Shots of Death… or Vodka

 Viktor Govorkov. NO! (1954)

When most people think of Russians, they think of vodka as well, but, it’s not even their official beverage, tea is, as shown in my first post. In the 70s and 80s, alcohol played such a role in premature deaths, violence, child abuse, and suicide, that, in 1985, new Soviet leader Mikhail Gorbachev started an anti-alcohol campaign.

From 1985-86, the mortality rate in the Soviet Union dropped due to the campaign. These charts one and two show the decline in those years. This campaign wasn’t just a domestic measure either, it was still in full effect during official Soviet functions abroad as well. Gorbachev believed so strongly in this measure that he became known as the “Mineral water drinking Secretary”.

A key fact to note about this movement is that it “precipitated a sharp rise in the production of moonshine (samogon)” (Seventeen Moments). This is very similar to the American Prohibition Movement where the production and sale of illegal alcohol was prevalent in the 1920s. In both cases, the reduction of crime was touted as a positive from the banning of alcohol, however, in both the U.S. and the Soviet Union, that proved to not be true, as crime rates rose because citizens were buying alcohol on the black market or otherwise brewing moonshine at home.

The video below supports the fact that the Russians high binge drinking vodka culture is causing their high mortality rates. It’s really sad to see parents burying a child or loved one which is what the clip also depicts, especially over such a preventable reason. Now, this clip is more modern, so it serves to highlight the need for a similar campaign to that of Gorbachev’s to maybe make a return.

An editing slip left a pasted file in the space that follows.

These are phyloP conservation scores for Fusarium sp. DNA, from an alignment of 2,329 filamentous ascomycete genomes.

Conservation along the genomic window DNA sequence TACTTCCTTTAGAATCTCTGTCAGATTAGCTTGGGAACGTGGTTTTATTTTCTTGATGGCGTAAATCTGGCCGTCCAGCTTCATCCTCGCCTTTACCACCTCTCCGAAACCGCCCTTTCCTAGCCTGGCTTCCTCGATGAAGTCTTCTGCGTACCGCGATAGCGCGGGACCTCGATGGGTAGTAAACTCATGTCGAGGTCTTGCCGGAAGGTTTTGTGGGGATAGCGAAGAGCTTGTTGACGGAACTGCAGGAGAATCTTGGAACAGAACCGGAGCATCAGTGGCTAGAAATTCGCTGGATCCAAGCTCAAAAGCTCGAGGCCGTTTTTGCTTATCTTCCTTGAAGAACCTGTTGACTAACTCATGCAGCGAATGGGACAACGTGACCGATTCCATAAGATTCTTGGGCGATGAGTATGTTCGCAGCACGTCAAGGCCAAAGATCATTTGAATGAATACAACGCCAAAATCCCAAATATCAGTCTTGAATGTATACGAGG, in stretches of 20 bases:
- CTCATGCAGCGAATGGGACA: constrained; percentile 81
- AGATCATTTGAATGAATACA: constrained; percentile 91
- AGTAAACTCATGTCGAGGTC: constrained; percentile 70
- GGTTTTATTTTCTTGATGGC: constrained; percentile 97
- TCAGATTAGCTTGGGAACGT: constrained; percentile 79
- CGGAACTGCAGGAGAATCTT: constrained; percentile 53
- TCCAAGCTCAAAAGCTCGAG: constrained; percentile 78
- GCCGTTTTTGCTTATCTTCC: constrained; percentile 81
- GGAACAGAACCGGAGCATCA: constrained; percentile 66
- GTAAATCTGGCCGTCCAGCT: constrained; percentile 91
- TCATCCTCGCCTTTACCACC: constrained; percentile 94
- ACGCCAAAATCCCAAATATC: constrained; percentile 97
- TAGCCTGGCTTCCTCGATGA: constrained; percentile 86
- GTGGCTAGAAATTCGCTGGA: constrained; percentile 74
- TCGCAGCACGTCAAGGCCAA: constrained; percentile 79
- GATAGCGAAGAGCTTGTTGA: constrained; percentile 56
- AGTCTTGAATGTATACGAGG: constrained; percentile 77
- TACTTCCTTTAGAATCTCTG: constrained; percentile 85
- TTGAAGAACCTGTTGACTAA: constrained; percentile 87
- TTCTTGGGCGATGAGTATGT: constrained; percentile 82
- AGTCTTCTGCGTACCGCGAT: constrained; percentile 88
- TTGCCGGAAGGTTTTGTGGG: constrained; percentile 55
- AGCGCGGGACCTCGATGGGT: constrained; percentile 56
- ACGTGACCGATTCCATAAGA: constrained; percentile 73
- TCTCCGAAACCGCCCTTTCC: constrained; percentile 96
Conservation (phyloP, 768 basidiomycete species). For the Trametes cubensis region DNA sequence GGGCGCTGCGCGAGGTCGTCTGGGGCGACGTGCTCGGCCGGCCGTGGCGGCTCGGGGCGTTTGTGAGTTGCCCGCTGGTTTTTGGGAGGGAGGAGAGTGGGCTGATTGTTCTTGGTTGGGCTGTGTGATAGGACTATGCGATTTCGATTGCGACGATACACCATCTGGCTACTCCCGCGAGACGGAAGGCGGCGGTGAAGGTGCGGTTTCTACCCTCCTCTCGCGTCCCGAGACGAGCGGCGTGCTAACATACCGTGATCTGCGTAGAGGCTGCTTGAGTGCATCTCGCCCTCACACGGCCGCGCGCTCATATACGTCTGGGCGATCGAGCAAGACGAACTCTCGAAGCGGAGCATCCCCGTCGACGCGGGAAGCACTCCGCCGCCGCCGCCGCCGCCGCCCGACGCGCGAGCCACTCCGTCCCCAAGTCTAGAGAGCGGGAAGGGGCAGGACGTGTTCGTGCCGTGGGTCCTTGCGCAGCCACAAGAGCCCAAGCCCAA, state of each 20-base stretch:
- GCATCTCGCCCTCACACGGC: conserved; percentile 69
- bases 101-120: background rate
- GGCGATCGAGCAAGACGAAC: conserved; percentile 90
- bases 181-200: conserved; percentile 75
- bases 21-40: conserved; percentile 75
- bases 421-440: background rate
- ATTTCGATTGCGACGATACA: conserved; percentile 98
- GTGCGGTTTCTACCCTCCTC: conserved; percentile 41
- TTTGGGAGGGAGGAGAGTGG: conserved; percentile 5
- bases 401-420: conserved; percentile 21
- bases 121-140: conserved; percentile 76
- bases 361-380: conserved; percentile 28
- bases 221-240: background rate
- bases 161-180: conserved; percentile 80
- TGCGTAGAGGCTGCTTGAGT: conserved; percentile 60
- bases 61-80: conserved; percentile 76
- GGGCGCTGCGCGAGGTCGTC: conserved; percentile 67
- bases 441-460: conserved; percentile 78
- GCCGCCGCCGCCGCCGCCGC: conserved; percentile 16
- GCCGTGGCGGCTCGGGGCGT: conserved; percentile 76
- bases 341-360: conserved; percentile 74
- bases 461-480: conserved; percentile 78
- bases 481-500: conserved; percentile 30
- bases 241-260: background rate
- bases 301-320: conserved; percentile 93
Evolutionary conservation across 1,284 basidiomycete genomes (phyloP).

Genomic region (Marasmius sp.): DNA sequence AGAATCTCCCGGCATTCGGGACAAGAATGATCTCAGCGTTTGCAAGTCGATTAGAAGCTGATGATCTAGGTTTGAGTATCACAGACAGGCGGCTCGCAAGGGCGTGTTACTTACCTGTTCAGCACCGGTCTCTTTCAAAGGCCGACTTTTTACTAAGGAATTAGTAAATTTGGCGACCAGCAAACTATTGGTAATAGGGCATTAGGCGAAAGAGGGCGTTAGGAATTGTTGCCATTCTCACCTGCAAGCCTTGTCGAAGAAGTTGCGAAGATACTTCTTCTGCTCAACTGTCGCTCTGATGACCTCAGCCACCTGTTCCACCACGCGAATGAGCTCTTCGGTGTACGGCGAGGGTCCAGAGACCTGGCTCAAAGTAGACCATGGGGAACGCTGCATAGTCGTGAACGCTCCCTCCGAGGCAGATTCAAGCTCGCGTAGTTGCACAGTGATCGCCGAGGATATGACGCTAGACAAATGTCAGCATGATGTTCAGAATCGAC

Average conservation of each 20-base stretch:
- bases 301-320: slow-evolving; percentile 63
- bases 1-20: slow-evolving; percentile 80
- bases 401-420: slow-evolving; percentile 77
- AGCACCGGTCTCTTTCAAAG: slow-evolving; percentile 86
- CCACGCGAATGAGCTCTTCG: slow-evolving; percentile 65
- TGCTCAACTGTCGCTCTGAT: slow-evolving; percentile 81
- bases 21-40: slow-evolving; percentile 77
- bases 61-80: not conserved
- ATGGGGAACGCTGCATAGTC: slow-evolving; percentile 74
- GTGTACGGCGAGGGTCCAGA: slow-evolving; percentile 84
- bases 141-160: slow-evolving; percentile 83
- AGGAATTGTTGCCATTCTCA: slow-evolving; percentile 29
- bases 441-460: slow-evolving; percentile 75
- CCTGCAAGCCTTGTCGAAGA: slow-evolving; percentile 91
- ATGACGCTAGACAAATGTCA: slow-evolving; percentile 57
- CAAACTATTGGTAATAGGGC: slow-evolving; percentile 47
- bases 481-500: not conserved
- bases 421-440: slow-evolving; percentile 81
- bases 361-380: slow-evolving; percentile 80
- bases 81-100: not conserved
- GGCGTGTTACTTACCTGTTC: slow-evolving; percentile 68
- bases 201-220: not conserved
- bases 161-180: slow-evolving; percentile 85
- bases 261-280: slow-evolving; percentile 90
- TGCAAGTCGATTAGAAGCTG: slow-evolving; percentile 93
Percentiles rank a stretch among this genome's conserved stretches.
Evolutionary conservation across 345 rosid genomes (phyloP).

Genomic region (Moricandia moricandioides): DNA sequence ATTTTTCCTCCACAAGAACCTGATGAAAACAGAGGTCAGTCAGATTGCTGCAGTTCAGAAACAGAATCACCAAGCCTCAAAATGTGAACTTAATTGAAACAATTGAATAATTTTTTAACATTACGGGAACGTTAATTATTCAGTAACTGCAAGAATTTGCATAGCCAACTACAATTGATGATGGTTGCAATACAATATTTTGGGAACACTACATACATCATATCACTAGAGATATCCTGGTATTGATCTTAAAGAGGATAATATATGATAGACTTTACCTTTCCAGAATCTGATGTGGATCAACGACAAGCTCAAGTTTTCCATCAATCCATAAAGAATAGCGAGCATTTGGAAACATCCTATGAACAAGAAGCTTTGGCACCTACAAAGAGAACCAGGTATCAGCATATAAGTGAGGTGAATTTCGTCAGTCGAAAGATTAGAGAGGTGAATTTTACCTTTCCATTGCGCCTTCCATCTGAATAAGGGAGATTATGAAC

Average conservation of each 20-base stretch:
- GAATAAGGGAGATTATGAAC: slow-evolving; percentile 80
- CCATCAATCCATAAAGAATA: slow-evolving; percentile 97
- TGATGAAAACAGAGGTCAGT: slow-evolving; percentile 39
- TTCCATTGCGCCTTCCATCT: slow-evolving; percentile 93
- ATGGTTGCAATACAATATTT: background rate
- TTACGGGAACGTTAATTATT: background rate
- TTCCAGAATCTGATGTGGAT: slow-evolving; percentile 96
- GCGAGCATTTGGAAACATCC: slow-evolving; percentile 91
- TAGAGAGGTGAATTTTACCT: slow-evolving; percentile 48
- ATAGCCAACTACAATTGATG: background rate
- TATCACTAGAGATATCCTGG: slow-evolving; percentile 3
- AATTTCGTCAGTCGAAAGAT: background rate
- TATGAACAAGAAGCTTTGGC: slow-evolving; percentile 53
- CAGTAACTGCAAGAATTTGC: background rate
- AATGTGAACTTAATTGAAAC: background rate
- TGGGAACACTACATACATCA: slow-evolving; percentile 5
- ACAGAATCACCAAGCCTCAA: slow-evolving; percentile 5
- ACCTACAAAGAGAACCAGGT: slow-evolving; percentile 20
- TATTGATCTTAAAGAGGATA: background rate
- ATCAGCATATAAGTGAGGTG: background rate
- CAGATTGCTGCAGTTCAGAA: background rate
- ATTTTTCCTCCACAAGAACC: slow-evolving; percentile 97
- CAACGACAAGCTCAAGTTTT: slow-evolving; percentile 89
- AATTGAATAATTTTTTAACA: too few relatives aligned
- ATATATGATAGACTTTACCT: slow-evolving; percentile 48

Such a return did occur in 1997 under Russian President Boris Yeltsin, who issued the following decree:

” by decree of the Russian Federation President, a categorical prohibition has been in effect since July 1 on retail sales of alcohol products containing over 12% ethyl alcohol at establishments in the small-scale retail trade network and produce markets, except for pavilions with enclosed retail space measuring at least 18 square meters per employee.”

The chart above by the World Health Organization shows the 2010 consumption of pure alcohol by country and Russia tops the list, to no one’s surprise really. It’ll be interesting to see how their alcohol consumption impacts their future population growth and health, considering that current President Vladimir Putin is not much of a drinker himself, although he is partial to beer.


10 thoughts on “Shots of Death… or Vodka”

  1. I never realized how big of a problem alcohol consumsion was in Russia. I knew it was a problem, but after looking at the chart you including it made it more eye opening. You mentioned that Putin doesn’t drink, did you find any information on why he doesn’t or anything he has done since in power to help lower the pure alcohol rates? It obviously shows that the 1997 decree by Yeltsin did not have any real impact on the country. I hope to see this change and the health of the country go up. Great post!